As Hewlett-Packard Co. takes its Adaptive Enterprise strategy for utility computing on the road over the next few weeks, it may find it a little more difficult to explain than expected.
A combination of several similar-sounding utility computing initiatives and a general lack of interest in and confusion over the concepts will make HPs efforts to reach corporate customers challenging, observers said.
HP, based in Palo Alto, Calif., introduced Adaptive Enterprise in May. Its aim is to make the data center more dynamic and flexible by automating most functions and linking a companys IT infrastructure more closely to its business processes. Those goals, however, are similar to IBMs on-demand computing initiative and Sun Microsystems Inc.s N1 strategy.
Competing programs aside, researchers are finding a disconnect between vendors views on utility computing and user perceptions and needs. A recent report from consulting company Saugatuck Technology Inc. said users disagreed with vendors on everything from when utility computing would be common practice to the motivators behind and inhibitors of the push.
For example, utility computing isnt even on the radar screen of Dow Jones Reuters Business Interactive LLC, known as Factiva. It might make sense later but not now, said Dennis Cahill, associate vice president of technology at Factiva, which includes HPs AlphaServers in its IT infrastructure.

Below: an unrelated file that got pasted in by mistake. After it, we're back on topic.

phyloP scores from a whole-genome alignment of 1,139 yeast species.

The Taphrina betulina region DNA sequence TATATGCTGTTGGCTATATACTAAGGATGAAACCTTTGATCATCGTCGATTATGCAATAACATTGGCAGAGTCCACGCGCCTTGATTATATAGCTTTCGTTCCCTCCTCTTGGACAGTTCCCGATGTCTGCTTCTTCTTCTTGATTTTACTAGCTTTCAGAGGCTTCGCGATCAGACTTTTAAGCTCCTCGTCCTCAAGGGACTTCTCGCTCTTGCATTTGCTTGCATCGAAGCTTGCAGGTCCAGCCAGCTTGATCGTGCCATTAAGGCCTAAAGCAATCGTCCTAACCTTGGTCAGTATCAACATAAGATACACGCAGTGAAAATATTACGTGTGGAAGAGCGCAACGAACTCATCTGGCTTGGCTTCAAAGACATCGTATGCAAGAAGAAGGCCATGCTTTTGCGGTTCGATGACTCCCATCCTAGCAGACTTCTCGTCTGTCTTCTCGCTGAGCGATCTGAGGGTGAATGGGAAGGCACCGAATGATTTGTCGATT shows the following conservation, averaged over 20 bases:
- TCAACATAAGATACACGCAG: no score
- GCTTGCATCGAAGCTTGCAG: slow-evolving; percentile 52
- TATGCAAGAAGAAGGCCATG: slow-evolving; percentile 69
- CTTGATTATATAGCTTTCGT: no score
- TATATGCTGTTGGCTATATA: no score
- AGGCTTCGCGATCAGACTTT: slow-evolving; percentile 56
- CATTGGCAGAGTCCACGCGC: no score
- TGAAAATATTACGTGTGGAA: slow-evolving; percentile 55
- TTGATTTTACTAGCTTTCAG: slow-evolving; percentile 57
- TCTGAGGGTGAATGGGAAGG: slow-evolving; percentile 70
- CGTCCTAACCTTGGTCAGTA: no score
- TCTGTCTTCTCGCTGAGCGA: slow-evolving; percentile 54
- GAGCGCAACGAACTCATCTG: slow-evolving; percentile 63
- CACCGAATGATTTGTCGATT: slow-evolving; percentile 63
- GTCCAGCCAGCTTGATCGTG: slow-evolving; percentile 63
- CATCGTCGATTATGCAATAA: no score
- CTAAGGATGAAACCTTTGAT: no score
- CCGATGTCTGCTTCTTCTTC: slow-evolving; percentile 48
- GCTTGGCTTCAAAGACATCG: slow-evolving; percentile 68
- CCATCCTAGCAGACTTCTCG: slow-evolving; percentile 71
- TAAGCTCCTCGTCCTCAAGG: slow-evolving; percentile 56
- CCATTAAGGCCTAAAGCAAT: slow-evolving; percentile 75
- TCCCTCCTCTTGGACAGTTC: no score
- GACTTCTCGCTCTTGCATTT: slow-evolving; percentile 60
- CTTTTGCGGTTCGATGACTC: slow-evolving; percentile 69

“It would really get down to cost benefit,” said Cahill, in Princeton, N.J. “It might change our world in three or four years down the road, but in the short term, it really wont have any impact on us.”
“There appears to be a significant difference in what vendors and their … end users understand by the term utility computing and what they expect to get out of it,” said Mike West, an analyst with Saugatuck, in Westport, Conn. “Vendors are trying to sell something called utility computing, but users dont seem to understand what theyre talking about.”
Mark Linesch, vice president of Adaptive Enterprise for HP, said company officials will continue to preach the Adaptive Enterprise message to HP users this week at the companys HP World conference in Atlanta. Part of that message will be outlining what already has been done over the past three months, including enhancements to the companys OpenView management software and the rollout of its Integrity line of servers based on Intel Corp.s 64-bit Itanium chip.
“All these things are practical, real-world examples that we can do today,” Linesch said.
Last week, HP boosted the power of its ProLiant blade servers, important components of the Adaptive Enterprise strategy, with faster Intel processors. Blade servers fit well with the idea behind the Adaptive Enterprise initiative, to give businesses greater flexibility in deploying and provisioning their IT resources, HP officials said.